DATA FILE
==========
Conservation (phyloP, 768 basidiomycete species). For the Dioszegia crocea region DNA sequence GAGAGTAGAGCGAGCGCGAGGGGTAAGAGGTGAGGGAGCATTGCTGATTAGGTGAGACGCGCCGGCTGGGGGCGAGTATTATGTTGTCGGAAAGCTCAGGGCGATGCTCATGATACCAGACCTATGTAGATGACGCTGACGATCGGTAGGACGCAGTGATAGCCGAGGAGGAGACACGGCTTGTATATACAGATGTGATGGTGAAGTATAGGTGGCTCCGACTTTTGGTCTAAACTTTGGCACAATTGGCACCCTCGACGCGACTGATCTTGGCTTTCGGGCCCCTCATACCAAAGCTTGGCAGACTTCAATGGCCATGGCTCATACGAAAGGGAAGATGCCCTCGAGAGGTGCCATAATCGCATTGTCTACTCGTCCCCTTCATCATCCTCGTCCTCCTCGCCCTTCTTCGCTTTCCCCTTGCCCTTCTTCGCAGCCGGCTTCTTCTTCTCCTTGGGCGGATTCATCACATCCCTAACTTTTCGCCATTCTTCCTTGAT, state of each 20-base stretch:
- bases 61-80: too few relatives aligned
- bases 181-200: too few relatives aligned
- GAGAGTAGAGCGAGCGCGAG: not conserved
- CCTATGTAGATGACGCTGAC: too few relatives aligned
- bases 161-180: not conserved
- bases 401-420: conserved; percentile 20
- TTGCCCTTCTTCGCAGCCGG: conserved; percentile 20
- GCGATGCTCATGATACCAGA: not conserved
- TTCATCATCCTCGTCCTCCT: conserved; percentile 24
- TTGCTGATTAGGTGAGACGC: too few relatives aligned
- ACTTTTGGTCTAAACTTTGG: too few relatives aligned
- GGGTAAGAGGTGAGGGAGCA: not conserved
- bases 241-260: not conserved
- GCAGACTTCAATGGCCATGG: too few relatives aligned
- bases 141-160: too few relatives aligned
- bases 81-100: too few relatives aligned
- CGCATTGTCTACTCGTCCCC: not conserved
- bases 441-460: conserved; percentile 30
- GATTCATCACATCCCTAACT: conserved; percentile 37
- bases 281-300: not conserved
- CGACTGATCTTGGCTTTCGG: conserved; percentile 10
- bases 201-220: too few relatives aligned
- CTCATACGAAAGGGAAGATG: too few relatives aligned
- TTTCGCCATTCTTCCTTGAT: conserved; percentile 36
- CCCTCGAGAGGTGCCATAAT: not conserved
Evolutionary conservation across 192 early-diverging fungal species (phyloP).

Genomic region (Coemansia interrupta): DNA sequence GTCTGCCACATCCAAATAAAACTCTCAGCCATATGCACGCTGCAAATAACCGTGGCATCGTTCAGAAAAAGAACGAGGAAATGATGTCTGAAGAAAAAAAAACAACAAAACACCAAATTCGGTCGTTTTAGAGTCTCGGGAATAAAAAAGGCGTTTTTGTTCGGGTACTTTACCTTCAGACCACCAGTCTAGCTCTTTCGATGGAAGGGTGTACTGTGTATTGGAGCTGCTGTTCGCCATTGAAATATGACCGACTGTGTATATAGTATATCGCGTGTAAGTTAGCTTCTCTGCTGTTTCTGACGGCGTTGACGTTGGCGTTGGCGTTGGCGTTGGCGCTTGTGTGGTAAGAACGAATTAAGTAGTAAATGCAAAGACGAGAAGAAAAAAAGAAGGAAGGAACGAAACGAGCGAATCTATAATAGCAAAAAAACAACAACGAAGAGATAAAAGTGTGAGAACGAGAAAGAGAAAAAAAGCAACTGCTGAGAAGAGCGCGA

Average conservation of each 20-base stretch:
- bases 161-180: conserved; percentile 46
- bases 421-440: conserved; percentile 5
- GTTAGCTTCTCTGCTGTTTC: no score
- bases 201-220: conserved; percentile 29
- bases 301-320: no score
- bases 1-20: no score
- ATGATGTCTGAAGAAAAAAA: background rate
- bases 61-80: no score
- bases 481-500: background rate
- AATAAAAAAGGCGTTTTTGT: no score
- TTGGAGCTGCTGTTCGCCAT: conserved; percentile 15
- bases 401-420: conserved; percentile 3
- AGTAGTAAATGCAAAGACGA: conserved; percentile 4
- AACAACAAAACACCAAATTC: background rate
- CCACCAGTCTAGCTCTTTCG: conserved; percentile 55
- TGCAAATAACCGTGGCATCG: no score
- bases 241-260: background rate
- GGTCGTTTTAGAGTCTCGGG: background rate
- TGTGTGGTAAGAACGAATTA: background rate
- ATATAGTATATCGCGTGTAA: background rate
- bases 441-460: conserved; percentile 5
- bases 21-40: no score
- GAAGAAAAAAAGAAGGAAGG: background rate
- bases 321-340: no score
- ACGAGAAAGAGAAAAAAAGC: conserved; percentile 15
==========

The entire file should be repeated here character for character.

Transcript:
Conservation (phyloP, 768 basidiomycete species). For the Dioszegia crocea region DNA sequence GAGAGTAGAGCGAGCGCGAGGGGTAAGAGGTGAGGGAGCATTGCTGATTAGGTGAGACGCGCCGGCTGGGGGCGAGTATTATGTTGTCGGAAAGCTCAGGGCGATGCTCATGATACCAGACCTATGTAGATGACGCTGACGATCGGTAGGACGCAGTGATAGCCGAGGAGGAGACACGGCTTGTATATACAGATGTGATGGTGAAGTATAGGTGGCTCCGACTTTTGGTCTAAACTTTGGCACAATTGGCACCCTCGACGCGACTGATCTTGGCTTTCGGGCCCCTCATACCAAAGCTTGGCAGACTTCAATGGCCATGGCTCATACGAAAGGGAAGATGCCCTCGAGAGGTGCCATAATCGCATTGTCTACTCGTCCCCTTCATCATCCTCGTCCTCCTCGCCCTTCTTCGCTTTCCCCTTGCCCTTCTTCGCAGCCGGCTTCTTCTTCTCCTTGGGCGGATTCATCACATCCCTAACTTTTCGCCATTCTTCCTTGAT, state of each 20-base stretch:
- bases 61-80: too few relatives aligned
- bases 181-200: too few relatives aligned
- GAGAGTAGAGCGAGCGCGAG: not conserved
- CCTATGTAGATGACGCTGAC: too few relatives aligned
- bases 161-180: not conserved
- bases 401-420: conserved; percentile 20
- TTGCCCTTCTTCGCAGCCGG: conserved; percentile 20
- GCGATGCTCATGATACCAGA: not conserved
- TTCATCATCCTCGTCCTCCT: conserved; percentile 24
- TTGCTGATTAGGTGAGACGC: too few relatives aligned
- ACTTTTGGTCTAAACTTTGG: too few relatives aligned
- GGGTAAGAGGTGAGGGAGCA: not conserved
- bases 241-260: not conserved
- GCAGACTTCAATGGCCATGG: too few relatives aligned
- bases 141-160: too few relatives aligned
- bases 81-100: too few relatives aligned
- CGCATTGTCTACTCGTCCCC: not conserved
- bases 441-460: conserved; percentile 30
- GATTCATCACATCCCTAACT: conserved; percentile 37
- bases 281-300: not conserved
- CGACTGATCTTGGCTTTCGG: conserved; percentile 10
- bases 201-220: too few relatives aligned
- CTCATACGAAAGGGAAGATG: too few relatives aligned
- TTTCGCCATTCTTCCTTGAT: conserved; percentile 36
- CCCTCGAGAGGTGCCATAAT: not conserved
Evolutionary conservation across 192 early-diverging fungal species (phyloP).

Genomic region (Coemansia interrupta): DNA sequence GTCTGCCACATCCAAATAAAACTCTCAGCCATATGCACGCTGCAAATAACCGTGGCATCGTTCAGAAAAAGAACGAGGAAATGATGTCTGAAGAAAAAAAAACAACAAAACACCAAATTCGGTCGTTTTAGAGTCTCGGGAATAAAAAAGGCGTTTTTGTTCGGGTACTTTACCTTCAGACCACCAGTCTAGCTCTTTCGATGGAAGGGTGTACTGTGTATTGGAGCTGCTGTTCGCCATTGAAATATGACCGACTGTGTATATAGTATATCGCGTGTAAGTTAGCTTCTCTGCTGTTTCTGACGGCGTTGACGTTGGCGTTGGCGTTGGCGTTGGCGCTTGTGTGGTAAGAACGAATTAAGTAGTAAATGCAAAGACGAGAAGAAAAAAAGAAGGAAGGAACGAAACGAGCGAATCTATAATAGCAAAAAAACAACAACGAAGAGATAAAAGTGTGAGAACGAGAAAGAGAAAAAAAGCAACTGCTGAGAAGAGCGCGA

Average conservation of each 20-base stretch:
- bases 161-180: conserved; percentile 46
- bases 421-440: conserved; percentile 5
- GTTAGCTTCTCTGCTGTTTC: no score
- bases 201-220: conserved; percentile 29
- bases 301-320: no score
- bases 1-20: no score
- ATGATGTCTGAAGAAAAAAA: background rate
- bases 61-80: no score
- bases 481-500: background rate
- AATAAAAAAGGCGTTTTTGT: no score
- TTGGAGCTGCTGTTCGCCAT: conserved; percentile 15
- bases 401-420: conserved; percentile 3
- AGTAGTAAATGCAAAGACGA: conserved; percentile 4
- AACAACAAAACACCAAATTC: background rate
- CCACCAGTCTAGCTCTTTCG: conserved; percentile 55
- TGCAAATAACCGTGGCATCG: no score
- bases 241-260: background rate
- GGTCGTTTTAGAGTCTCGGG: background rate
- TGTGTGGTAAGAACGAATTA: background rate
- ATATAGTATATCGCGTGTAA: background rate
- bases 441-460: conserved; percentile 5
- bases 21-40: no score
- GAAGAAAAAAAGAAGGAAGG: background rate
- bases 321-340: no score
- ACGAGAAAGAGAAAAAAAGC: conserved; percentile 15